The distinguished panelists; Prof. Franz Magnis Suseno, Driyarkara University, Yenny Wahid – Director of the Wahid-Institute –; Lathifa Al Anshori – representative of Nasdem Party -; as well as Thomas Meyer - Professor emeritus of the University of Dortmund and chief editor of the political magazine Neue Gesellschaft/Frankfurter Hefte - discussed strategies for a peaceful coexistence of people with different religious, ethnic, socio-cultural and lifestyle background.
Prof. Thomas Meyer presented the concept of three layers of socio-cultural identity;
The belief culture (ways of belief)
The socio-culture of everyday life (ways of life)
Political & Civic Culture (ways of living together)
By acknowledging these differences the third layer determines the process how diversity of religion and lifestyle in society lead to mutual recognition of the equal value of cultural and religious identities.
The panelists discussed about a wave of negative political populism that could be currently observed in Europe, the US as well as in Indonesia.
In the Indonesian context, the importance of the Pancasila as an impressive set of commonly accepted values as orientation and compass of a pluralist and inclusive society has been underlined by all panelists. In Indonesia, we have the privilege of having Pancasila, said Yenny Wahid. Romo Magnis referred to Pancasila as a reflection of the big heart of the Muslim majority population in Indonesia.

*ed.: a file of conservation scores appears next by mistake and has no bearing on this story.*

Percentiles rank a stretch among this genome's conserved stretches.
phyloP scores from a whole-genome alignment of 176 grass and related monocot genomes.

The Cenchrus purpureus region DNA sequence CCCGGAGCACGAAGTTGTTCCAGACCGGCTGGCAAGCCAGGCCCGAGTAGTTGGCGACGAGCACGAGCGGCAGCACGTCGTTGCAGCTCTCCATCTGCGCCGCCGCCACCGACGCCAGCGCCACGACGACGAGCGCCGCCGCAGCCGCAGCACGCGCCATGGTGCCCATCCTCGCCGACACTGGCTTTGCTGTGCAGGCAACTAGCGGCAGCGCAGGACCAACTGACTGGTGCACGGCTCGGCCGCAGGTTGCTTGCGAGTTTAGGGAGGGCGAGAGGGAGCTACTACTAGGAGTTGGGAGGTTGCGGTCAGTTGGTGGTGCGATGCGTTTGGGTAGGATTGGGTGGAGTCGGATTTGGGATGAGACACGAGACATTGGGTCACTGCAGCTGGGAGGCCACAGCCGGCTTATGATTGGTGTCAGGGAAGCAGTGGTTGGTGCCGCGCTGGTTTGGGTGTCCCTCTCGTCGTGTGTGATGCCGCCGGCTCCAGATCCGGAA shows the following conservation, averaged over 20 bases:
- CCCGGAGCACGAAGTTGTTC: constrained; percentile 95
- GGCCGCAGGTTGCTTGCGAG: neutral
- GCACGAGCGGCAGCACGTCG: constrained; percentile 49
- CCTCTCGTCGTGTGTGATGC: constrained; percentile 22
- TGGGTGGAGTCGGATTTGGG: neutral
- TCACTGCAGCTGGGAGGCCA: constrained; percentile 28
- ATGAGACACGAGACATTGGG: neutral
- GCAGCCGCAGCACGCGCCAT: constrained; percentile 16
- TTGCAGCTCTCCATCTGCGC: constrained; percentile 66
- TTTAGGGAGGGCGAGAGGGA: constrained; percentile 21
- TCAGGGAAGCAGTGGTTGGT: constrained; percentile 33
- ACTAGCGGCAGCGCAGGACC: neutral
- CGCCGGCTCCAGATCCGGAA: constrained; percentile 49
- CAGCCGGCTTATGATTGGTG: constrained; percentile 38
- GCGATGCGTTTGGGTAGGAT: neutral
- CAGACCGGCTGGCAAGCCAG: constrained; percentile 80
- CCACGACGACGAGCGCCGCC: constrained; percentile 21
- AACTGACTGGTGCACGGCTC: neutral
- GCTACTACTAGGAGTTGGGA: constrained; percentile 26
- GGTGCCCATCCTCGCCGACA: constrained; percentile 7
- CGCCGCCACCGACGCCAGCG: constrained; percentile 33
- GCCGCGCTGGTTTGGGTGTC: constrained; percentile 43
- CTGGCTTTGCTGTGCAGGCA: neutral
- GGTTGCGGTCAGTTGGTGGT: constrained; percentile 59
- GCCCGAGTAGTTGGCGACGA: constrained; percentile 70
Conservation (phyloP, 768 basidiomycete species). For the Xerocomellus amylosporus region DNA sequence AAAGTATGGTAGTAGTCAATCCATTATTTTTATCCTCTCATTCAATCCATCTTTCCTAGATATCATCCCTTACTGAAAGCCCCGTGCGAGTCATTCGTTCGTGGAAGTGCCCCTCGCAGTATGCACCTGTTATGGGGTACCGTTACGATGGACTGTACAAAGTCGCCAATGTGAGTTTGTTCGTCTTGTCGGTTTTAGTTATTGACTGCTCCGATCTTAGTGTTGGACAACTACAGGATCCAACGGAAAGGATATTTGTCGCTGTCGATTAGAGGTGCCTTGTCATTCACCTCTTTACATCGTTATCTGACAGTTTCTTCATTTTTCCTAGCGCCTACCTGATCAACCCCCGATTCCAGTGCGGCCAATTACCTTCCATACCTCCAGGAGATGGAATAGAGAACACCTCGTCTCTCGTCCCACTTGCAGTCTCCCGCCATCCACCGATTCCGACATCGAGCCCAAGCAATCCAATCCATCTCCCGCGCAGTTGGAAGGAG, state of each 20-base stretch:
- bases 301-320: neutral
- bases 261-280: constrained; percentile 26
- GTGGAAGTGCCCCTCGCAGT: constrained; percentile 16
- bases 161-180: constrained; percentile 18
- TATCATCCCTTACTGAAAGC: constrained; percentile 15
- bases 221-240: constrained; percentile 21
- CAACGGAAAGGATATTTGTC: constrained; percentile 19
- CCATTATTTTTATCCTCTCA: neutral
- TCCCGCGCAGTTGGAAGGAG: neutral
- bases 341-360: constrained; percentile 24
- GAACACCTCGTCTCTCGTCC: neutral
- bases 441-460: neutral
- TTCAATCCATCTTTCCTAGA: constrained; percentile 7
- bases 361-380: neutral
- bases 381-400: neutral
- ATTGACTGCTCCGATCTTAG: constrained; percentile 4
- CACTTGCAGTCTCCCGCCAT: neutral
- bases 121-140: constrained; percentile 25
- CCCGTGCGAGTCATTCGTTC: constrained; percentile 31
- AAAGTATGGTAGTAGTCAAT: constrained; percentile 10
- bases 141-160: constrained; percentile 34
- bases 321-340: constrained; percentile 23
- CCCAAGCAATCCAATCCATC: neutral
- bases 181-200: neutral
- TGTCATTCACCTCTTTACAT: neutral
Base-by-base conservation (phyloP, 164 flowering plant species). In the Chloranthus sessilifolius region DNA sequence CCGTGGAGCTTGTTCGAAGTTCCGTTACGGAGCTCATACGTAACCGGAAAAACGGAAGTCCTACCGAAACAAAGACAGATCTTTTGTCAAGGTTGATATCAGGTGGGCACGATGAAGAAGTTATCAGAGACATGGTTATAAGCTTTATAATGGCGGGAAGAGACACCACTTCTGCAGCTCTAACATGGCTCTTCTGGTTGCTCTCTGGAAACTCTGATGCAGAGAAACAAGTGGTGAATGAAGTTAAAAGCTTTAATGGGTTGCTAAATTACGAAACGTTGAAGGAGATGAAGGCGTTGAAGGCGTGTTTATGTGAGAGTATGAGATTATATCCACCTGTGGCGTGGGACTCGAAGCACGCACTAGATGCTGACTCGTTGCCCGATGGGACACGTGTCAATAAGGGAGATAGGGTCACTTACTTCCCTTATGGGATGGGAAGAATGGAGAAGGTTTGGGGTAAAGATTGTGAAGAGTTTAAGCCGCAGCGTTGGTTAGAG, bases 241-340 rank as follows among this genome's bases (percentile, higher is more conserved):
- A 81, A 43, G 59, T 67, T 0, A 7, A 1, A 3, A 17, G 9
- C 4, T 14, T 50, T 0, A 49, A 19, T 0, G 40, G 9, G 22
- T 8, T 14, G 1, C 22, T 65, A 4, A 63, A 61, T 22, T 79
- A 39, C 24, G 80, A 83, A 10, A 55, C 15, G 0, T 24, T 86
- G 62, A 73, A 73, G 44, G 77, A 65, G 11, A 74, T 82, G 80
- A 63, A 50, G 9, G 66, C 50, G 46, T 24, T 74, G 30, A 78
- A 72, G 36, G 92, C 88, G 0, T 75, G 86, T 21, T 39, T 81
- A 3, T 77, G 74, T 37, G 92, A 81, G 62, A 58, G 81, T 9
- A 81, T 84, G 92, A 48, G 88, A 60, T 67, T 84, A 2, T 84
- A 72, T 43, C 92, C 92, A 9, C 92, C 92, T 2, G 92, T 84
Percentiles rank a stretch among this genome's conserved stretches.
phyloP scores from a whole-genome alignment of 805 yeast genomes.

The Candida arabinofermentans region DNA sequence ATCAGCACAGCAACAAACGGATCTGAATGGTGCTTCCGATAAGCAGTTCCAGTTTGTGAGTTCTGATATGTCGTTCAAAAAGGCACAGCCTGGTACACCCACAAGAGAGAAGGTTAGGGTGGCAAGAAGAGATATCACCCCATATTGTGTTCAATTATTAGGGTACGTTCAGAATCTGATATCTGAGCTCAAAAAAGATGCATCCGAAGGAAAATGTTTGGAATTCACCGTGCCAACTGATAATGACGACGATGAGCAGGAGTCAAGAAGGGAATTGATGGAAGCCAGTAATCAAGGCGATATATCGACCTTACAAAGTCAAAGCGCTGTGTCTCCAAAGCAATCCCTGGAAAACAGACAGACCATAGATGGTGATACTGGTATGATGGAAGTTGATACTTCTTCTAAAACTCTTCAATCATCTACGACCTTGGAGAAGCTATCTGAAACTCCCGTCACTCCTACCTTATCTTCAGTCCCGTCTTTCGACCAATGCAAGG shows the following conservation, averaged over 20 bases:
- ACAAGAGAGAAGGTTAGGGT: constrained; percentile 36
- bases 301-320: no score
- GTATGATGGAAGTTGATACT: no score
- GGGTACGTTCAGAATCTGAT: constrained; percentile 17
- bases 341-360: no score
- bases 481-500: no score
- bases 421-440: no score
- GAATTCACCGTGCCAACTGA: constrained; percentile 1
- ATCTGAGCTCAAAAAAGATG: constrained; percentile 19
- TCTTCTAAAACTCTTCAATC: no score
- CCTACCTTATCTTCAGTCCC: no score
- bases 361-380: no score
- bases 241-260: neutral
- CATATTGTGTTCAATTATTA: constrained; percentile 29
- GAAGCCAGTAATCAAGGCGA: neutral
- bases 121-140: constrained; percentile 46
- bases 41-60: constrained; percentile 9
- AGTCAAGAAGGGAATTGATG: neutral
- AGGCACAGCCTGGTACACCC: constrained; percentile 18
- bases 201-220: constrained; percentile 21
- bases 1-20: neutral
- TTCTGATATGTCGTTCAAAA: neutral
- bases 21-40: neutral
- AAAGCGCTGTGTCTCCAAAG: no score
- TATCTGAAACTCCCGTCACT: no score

Pancasila was accordingly characterized as a social compromise for the benefit of the whole society. The panelists therefore stressed that everyone – not only politicians or mass organization like Nahdlatul Ulama or Muhammadiyah – have to contribute to preserve Pancasila and bhinneka tunggal ika in times of rising intolerance. According to Lathifa Al Anshori the millennials should be also on the forefront to fight for Pancasila.
The Panelists last but not least agreed that social inequality is also playing an important role for the rising polarization in society. The sense of injustice is quite important to be more prone for radicalization, said one of the panelists.
Yenny Wahid therefore advocated that […] “we have to build human fences to link up people of different religions, ethnic and social background, instead of building fences around our houses.”[…]